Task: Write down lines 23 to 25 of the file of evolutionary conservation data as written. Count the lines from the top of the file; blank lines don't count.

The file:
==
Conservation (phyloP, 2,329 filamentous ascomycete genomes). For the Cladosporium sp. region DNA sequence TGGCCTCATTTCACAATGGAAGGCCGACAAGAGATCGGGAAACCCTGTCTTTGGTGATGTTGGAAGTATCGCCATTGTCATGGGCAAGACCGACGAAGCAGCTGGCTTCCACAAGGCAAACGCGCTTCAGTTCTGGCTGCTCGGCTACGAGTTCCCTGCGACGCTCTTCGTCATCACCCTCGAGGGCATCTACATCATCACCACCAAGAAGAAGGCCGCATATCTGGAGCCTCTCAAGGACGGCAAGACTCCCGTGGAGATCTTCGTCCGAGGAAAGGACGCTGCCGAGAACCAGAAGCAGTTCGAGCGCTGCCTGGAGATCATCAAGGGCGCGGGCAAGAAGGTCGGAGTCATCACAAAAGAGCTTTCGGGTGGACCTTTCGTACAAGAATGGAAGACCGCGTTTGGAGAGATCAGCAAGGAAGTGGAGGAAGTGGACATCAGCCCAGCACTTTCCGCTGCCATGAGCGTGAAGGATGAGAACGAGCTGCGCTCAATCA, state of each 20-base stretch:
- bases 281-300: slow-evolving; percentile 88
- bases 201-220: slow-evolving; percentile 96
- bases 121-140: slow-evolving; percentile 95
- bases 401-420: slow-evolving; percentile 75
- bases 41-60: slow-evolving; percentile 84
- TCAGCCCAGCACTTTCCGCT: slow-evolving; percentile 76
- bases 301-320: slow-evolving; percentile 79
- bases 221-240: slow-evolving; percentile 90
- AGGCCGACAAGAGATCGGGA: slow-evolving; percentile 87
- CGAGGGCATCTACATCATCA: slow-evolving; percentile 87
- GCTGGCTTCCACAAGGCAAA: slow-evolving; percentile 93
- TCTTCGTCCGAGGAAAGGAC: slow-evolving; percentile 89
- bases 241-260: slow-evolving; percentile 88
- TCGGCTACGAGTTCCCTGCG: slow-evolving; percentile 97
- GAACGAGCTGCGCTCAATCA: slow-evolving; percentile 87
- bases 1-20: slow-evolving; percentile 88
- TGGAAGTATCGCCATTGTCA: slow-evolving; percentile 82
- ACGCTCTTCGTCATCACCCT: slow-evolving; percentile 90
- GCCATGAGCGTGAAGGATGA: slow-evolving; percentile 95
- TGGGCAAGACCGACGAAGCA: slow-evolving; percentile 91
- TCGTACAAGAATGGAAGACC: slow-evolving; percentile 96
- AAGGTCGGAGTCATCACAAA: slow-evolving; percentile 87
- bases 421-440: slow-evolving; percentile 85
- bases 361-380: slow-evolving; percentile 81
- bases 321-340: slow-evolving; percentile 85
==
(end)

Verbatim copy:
- AAGGTCGGAGTCATCACAAA: slow-evolving; percentile 87
- bases 421-440: slow-evolving; percentile 85
- bases 361-380: slow-evolving; percentile 81